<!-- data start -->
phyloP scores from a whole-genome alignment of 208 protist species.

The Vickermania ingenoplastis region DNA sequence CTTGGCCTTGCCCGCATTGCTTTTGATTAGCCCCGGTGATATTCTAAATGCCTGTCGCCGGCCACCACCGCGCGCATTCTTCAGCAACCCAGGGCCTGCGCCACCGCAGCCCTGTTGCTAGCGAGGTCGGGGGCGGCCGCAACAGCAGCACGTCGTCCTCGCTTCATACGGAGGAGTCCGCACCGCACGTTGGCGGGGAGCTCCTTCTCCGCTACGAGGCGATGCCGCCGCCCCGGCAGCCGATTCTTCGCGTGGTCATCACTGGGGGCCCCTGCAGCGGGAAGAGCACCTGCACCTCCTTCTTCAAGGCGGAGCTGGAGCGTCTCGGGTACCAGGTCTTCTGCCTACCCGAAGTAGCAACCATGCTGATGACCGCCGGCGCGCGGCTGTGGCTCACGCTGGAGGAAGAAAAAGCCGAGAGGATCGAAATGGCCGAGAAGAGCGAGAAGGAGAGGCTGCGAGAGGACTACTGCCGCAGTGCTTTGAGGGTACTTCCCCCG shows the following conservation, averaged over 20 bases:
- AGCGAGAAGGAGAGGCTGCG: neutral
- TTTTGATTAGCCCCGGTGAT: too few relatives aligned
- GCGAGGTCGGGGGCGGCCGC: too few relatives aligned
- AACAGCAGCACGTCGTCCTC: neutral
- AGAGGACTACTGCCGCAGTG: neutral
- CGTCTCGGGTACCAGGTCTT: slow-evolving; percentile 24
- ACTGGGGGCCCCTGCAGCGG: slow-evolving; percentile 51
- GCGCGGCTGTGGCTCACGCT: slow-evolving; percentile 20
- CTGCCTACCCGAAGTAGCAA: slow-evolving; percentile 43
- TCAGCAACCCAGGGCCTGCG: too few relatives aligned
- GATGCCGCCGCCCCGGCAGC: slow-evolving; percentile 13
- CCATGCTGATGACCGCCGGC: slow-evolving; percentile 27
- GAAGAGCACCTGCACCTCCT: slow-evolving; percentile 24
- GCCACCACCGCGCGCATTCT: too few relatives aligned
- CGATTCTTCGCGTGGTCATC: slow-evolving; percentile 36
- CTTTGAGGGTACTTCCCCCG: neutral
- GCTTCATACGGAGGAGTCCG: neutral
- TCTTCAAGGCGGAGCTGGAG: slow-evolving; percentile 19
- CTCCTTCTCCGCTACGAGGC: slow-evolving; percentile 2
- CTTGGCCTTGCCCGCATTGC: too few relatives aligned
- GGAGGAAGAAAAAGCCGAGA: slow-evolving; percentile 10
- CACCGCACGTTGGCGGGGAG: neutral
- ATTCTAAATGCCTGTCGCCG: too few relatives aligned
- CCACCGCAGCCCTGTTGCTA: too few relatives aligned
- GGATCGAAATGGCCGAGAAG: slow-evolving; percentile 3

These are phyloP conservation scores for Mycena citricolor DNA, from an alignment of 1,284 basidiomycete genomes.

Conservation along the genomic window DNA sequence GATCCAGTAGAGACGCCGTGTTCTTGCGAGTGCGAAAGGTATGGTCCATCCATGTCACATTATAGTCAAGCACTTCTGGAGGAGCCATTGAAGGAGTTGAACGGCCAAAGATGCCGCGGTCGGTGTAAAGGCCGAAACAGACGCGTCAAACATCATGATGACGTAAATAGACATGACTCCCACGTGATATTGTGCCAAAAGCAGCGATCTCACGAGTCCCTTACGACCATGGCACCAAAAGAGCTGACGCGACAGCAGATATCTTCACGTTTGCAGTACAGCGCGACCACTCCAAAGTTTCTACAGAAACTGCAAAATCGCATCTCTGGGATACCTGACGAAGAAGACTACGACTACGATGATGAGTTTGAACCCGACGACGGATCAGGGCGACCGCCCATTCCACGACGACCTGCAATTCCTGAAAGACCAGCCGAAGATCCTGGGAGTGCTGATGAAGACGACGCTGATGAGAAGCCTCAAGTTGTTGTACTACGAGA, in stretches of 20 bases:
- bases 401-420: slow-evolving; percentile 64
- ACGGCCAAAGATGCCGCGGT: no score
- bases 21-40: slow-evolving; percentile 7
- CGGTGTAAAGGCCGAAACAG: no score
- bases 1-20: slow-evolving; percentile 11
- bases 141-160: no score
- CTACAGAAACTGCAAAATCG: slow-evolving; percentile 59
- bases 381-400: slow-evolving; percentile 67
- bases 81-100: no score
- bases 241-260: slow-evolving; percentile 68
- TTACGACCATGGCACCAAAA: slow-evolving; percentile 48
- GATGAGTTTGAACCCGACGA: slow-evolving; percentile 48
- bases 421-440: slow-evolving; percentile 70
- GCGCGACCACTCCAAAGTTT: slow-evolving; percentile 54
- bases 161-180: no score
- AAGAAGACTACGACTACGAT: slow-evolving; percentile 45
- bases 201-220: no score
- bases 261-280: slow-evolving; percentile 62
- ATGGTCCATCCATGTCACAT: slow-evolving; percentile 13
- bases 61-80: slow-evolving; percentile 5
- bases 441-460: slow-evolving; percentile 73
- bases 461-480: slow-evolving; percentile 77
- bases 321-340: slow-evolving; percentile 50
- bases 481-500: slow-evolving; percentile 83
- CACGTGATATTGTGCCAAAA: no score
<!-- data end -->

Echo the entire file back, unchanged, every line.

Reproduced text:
phyloP scores from a whole-genome alignment of 208 protist species.

The Vickermania ingenoplastis region DNA sequence CTTGGCCTTGCCCGCATTGCTTTTGATTAGCCCCGGTGATATTCTAAATGCCTGTCGCCGGCCACCACCGCGCGCATTCTTCAGCAACCCAGGGCCTGCGCCACCGCAGCCCTGTTGCTAGCGAGGTCGGGGGCGGCCGCAACAGCAGCACGTCGTCCTCGCTTCATACGGAGGAGTCCGCACCGCACGTTGGCGGGGAGCTCCTTCTCCGCTACGAGGCGATGCCGCCGCCCCGGCAGCCGATTCTTCGCGTGGTCATCACTGGGGGCCCCTGCAGCGGGAAGAGCACCTGCACCTCCTTCTTCAAGGCGGAGCTGGAGCGTCTCGGGTACCAGGTCTTCTGCCTACCCGAAGTAGCAACCATGCTGATGACCGCCGGCGCGCGGCTGTGGCTCACGCTGGAGGAAGAAAAAGCCGAGAGGATCGAAATGGCCGAGAAGAGCGAGAAGGAGAGGCTGCGAGAGGACTACTGCCGCAGTGCTTTGAGGGTACTTCCCCCG shows the following conservation, averaged over 20 bases:
- AGCGAGAAGGAGAGGCTGCG: neutral
- TTTTGATTAGCCCCGGTGAT: too few relatives aligned
- GCGAGGTCGGGGGCGGCCGC: too few relatives aligned
- AACAGCAGCACGTCGTCCTC: neutral
- AGAGGACTACTGCCGCAGTG: neutral
- CGTCTCGGGTACCAGGTCTT: slow-evolving; percentile 24
- ACTGGGGGCCCCTGCAGCGG: slow-evolving; percentile 51
- GCGCGGCTGTGGCTCACGCT: slow-evolving; percentile 20
- CTGCCTACCCGAAGTAGCAA: slow-evolving; percentile 43
- TCAGCAACCCAGGGCCTGCG: too few relatives aligned
- GATGCCGCCGCCCCGGCAGC: slow-evolving; percentile 13
- CCATGCTGATGACCGCCGGC: slow-evolving; percentile 27
- GAAGAGCACCTGCACCTCCT: slow-evolving; percentile 24
- GCCACCACCGCGCGCATTCT: too few relatives aligned
- CGATTCTTCGCGTGGTCATC: slow-evolving; percentile 36
- CTTTGAGGGTACTTCCCCCG: neutral
- GCTTCATACGGAGGAGTCCG: neutral
- TCTTCAAGGCGGAGCTGGAG: slow-evolving; percentile 19
- CTCCTTCTCCGCTACGAGGC: slow-evolving; percentile 2
- CTTGGCCTTGCCCGCATTGC: too few relatives aligned
- GGAGGAAGAAAAAGCCGAGA: slow-evolving; percentile 10
- CACCGCACGTTGGCGGGGAG: neutral
- ATTCTAAATGCCTGTCGCCG: too few relatives aligned
- CCACCGCAGCCCTGTTGCTA: too few relatives aligned
- GGATCGAAATGGCCGAGAAG: slow-evolving; percentile 3

These are phyloP conservation scores for Mycena citricolor DNA, from an alignment of 1,284 basidiomycete genomes.

Conservation along the genomic window DNA sequence GATCCAGTAGAGACGCCGTGTTCTTGCGAGTGCGAAAGGTATGGTCCATCCATGTCACATTATAGTCAAGCACTTCTGGAGGAGCCATTGAAGGAGTTGAACGGCCAAAGATGCCGCGGTCGGTGTAAAGGCCGAAACAGACGCGTCAAACATCATGATGACGTAAATAGACATGACTCCCACGTGATATTGTGCCAAAAGCAGCGATCTCACGAGTCCCTTACGACCATGGCACCAAAAGAGCTGACGCGACAGCAGATATCTTCACGTTTGCAGTACAGCGCGACCACTCCAAAGTTTCTACAGAAACTGCAAAATCGCATCTCTGGGATACCTGACGAAGAAGACTACGACTACGATGATGAGTTTGAACCCGACGACGGATCAGGGCGACCGCCCATTCCACGACGACCTGCAATTCCTGAAAGACCAGCCGAAGATCCTGGGAGTGCTGATGAAGACGACGCTGATGAGAAGCCTCAAGTTGTTGTACTACGAGA, in stretches of 20 bases:
- bases 401-420: slow-evolving; percentile 64
- ACGGCCAAAGATGCCGCGGT: no score
- bases 21-40: slow-evolving; percentile 7
- CGGTGTAAAGGCCGAAACAG: no score
- bases 1-20: slow-evolving; percentile 11
- bases 141-160: no score
- CTACAGAAACTGCAAAATCG: slow-evolving; percentile 59
- bases 381-400: slow-evolving; percentile 67
- bases 81-100: no score
- bases 241-260: slow-evolving; percentile 68
- TTACGACCATGGCACCAAAA: slow-evolving; percentile 48
- GATGAGTTTGAACCCGACGA: slow-evolving; percentile 48
- bases 421-440: slow-evolving; percentile 70
- GCGCGACCACTCCAAAGTTT: slow-evolving; percentile 54
- bases 161-180: no score
- AAGAAGACTACGACTACGAT: slow-evolving; percentile 45
- bases 201-220: no score
- bases 261-280: slow-evolving; percentile 62
- ATGGTCCATCCATGTCACAT: slow-evolving; percentile 13
- bases 61-80: slow-evolving; percentile 5
- bases 441-460: slow-evolving; percentile 73
- bases 461-480: slow-evolving; percentile 77
- bases 321-340: slow-evolving; percentile 50
- bases 481-500: slow-evolving; percentile 83
- CACGTGATATTGTGCCAAAA: no score